Generic hints, stumbling blocks, tips for exercises. Helping others on IRC. Putting test cases online.
See also the associated Link Collection.
While getting help on IRC and also supporting others, I saw a lot of people asking the same questions over and over again. Many beginners also expressed certain (sometimes deadly wrong) beliefs, so I decided to extend my Web-Design related link collection into a Beginner's Tutorial. To our bad luck, the area is quite complex and a lot of reading is necessary in order to master this craft. This guide tries to tell you the most important things, but you will benefit from reading the many pages, I linked for you.
A common problem for newbies using CSS is to overdo certain things. I am talking about two main issues here:
Many people use a lot of <div> tags in order to position the elements of their page. This has some disadvantages:
Try to avoid too many <div>s, instead apply your styles to the really needed elements. You may put a margin to a <h3> instead of wrapping it. This needs some practice of course. Also read up on separating content from style, this will improve your skill of avoiding superfluous tags.
Let me try to illustrate the idea with a little example:
Your HTML should not contain things like
<div id="topmenu">. Instead use a semantic description of the element,
<div class="mainmenu">. You never know, if your client will ask you to move the menu to the left side tomorrow.
You also don't know, if you have to put the same menu to the footer of the page later, so using a class instead of an ID
might be a good idea.
My tip: Do research on semantic markup and why to separate content from style. Start your page without design in your head and structure your HTML well - this will almost automatically help you avoid catching a severe Divitis.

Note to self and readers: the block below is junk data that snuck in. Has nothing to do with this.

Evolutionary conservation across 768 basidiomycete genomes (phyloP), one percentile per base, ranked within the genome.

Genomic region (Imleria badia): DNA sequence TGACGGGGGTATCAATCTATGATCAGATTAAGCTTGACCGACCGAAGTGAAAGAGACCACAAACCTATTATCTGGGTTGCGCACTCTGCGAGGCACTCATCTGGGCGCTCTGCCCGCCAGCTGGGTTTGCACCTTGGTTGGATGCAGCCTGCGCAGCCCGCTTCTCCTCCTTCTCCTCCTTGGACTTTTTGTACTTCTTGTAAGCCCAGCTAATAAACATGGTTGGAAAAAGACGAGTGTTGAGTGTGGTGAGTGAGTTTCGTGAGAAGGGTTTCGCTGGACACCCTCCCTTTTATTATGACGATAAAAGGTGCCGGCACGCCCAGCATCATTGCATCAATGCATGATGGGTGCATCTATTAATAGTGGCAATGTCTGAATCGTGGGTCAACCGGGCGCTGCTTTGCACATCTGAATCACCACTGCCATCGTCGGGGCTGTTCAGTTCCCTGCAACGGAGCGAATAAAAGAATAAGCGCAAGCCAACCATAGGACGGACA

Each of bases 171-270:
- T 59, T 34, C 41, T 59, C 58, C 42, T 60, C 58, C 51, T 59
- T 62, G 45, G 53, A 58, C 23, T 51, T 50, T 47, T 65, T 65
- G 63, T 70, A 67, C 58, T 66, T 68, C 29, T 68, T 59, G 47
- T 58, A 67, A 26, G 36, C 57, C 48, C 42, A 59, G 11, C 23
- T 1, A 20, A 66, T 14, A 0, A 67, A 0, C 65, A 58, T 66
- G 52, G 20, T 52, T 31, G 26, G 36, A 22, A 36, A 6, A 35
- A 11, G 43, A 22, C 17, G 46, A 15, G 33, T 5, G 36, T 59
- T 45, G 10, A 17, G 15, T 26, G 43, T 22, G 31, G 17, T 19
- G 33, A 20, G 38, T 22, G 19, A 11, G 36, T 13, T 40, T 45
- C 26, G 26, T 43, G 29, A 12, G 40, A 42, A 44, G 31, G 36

This problem often goes hand in hand with the
Divitis problem. Beginners often try to position their elements, but don't know
how the document flow works or how to use floats, margins and paddings effectively. They usually start to use
position:relative heavily and end up with a totally broken page layout.
My tip: For practicing, don't use
position at all until you gain some confidence with CSS in order to get used to other means of
placing your stuff on the page. You will be amazed, how much you can do with just some borders, margins, paddings and floats!
Also read up on the
When styling your markup, work yourself from the outside to the inside, start with the BODY and check if everything is OK. Then add style to the header and check for correctness, and so on. Check, how your changes affected the surrounding neighbors of the regarding element.
My tip: Try to get a feeling for the
document flow. Practice to make pages, that automatically adapt
to the browser's window size - this is sometimes called
Fluid Design. Work in small steps and create test cases for
individual problems - create your own template collection.
On production servers, you could remove the indentation (perhaps automatically) in order to improve download speed, but while developing, using indentation helps greatly navigating within the code. I don't use the TAB character for indentation, because my browser can't be configured to indent it with anything other than 8 chars per TAB. (Actually, I am using tabs, but my CMS replaces them with 2 space chars before sending the source for better debugging.) Using some empty lines every now and then can improve readability as well (of course they should carry a meaning). For certain blocks, I use comments to declare, what opening <div> the closing one is related to. Let me show you an example: